Using the example of Harry Potter again, would Harry Potter still be the Harry Potter we know and love if he became a rotten kid because life dealt him a terrible blow at such a young age? I did not think so.

Darkseid War: Shazam #1!
This is not Billy Batson.

Thus, when you make New 52 Billy Batson an egotistical jerk, you deviate from the core idea and the core template of the character, and you take away what made him special in the first place. So when you give him the power of the gods, you say that any old person can be given the powers of the wizard, Shazam.

It becomes profoundly confusing, because if just any person can be given the powers of the wizard, what and why exactly is Billy Batson worthy in the first place? What makes him so special? Why not just give the powers to someone else who has weathered similar tragedies and remained in an optimistic state in the world around him or her?

See? It just does not work.

This is the flaw that Geoff Johns did and probably does not see.

People make the mistake of thinking that being morally wholesome is an outdated notion, a relic of a time past, so in an effort to modernize – a theme I am sure you are noticing by now – they change such characters into meanies to fit with the times. Not true. Pure-heartedness is a timeless virtue, one that has been in the stories of heroes in countless cultures and eras and still stands strong today.

Billy Batson and the Magic of Shazam #21
Billy Batson and the Magic of Shazam #21

So, DC, If you are SERIOUS about getting back to your roots, this is what you need to do with Captain Marvel, above all else:

Get back to what makes Captain Marvel great; Billy Batson.

Get back to Billy Batson’s core idea and core template. Make Billy Batson the pure-hearted boy worthy of his powers that we know and love.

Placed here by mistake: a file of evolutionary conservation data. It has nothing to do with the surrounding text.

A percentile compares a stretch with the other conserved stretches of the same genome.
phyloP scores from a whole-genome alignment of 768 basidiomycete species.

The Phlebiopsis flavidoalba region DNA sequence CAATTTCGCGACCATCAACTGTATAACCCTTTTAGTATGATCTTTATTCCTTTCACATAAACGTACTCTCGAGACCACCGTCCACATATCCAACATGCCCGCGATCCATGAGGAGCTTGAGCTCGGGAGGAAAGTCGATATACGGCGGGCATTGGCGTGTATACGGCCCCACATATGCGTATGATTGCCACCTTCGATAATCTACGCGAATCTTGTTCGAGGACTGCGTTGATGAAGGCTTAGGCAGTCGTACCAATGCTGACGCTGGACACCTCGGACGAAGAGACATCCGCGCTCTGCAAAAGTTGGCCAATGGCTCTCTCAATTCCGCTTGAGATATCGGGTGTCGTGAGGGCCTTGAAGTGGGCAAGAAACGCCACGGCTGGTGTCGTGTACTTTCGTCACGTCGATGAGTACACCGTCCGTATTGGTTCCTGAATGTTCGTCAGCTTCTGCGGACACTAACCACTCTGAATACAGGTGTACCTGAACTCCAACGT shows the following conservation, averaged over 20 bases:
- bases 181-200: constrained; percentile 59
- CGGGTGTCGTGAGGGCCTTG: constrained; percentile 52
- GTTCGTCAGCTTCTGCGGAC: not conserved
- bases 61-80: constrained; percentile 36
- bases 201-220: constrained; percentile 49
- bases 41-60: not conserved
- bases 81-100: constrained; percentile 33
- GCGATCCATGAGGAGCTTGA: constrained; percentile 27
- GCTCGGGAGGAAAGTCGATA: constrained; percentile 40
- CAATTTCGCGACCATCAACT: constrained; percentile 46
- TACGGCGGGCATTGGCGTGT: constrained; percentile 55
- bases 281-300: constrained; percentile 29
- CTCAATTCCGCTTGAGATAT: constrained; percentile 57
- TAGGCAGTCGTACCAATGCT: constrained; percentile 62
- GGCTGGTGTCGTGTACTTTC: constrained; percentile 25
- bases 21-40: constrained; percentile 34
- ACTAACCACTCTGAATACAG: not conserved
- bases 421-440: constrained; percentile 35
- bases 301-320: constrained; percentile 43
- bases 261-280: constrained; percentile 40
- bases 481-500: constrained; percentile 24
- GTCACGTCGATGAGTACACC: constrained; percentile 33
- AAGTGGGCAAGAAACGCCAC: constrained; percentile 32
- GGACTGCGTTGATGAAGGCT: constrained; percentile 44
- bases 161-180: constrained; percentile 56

That is my ultimate wish.

You want to pigeonhole Captain Marvel as the guardian of magic? Fine. I do not know why anyone would since that limits the character and the full use of his mythology, but okay, I can handle that.

You want to call him Shazam? I would hate that, but I can live with it.

Just get back to the core idea and core template of Billy Batson. Please.

Make the thunder mean something again.


Captain Marvel Adventures #69
Captain Marvel Adventures #69

Did you know? In the golden age, Billy Batson and Captain Marvel each got the other a Christmas present.

Yep, that is right; Billy and Cap were two different people. Captain Marvel was only ever and just simply the superhero avatar for Billy Batson.

Billy Batson was the protagonist of his stories and Captain Marvel was the plot device. Just about every single one of Captain Marvel’s stories began with Billy Batson narrating the introduction and then promptly getting himself into shenanigans, and using Captain Marvel to get himself out of it. That was the formula, and it was good old-fashioned fun.

I am not against Billy Batson and Captain Marvel being one and the same, but I prefer the dynamic of them being separate entities, because it would put Billy Batson back in the driver’s seat of his stories. If this were restored in Rebirth, I would be ecstatic.

If Billy Batson and Captain Marvel are a homomorphic entity in Rebirth, what I do not want to see is Captain Marvel being an immature man-child. This not only goes against the grain of the Wisdom of Solomon granting Captain Marvel unparalleled wisdom, but also the grain of Billy Batson possessing a level of maturity he has beyond his years.

Thus, if Billy Batson and Captain Marvel are a singular entity, then given the aforementioned powers of wisdom bestowed by Solomon and Billy’s own maturity, it should stand to reason that Captain Marvel would be correspondingly mature.

So when Captain Marvel sees the world through the eyes of Billy Batson, it is actually a reference to seeing the world with a Billy’s own child-like wonder and Billy’s own inner child, not to his immaturity. Those are two very different things, and the former fits Billy Batson’s core idea and core template while the latter does not.

Thanks to @lyricalili for reminding me what I had forgotten to add above in my original article.




Feel free to share your wishes and thoughts on the subject in the comments section.

As always, Shazam!



2 thoughts on “My Captain Marvel Wishlist for DC’s Rebirth

  1. I agree with all of your points except for number #3. As much as I loved THUNDERWORLD–and I did love it, probably my favorite comic of last year–there is something iconic and memorable about SHAZAM! It has permeated our popular culture and you don’t want to shy away from that. However, you can distance it from the character’s name a little by calling the book POWER OF SHAZAM or MAGIC OF SHAZAM or LEGACY OF SHAZAM.

    Other than that, terrific list!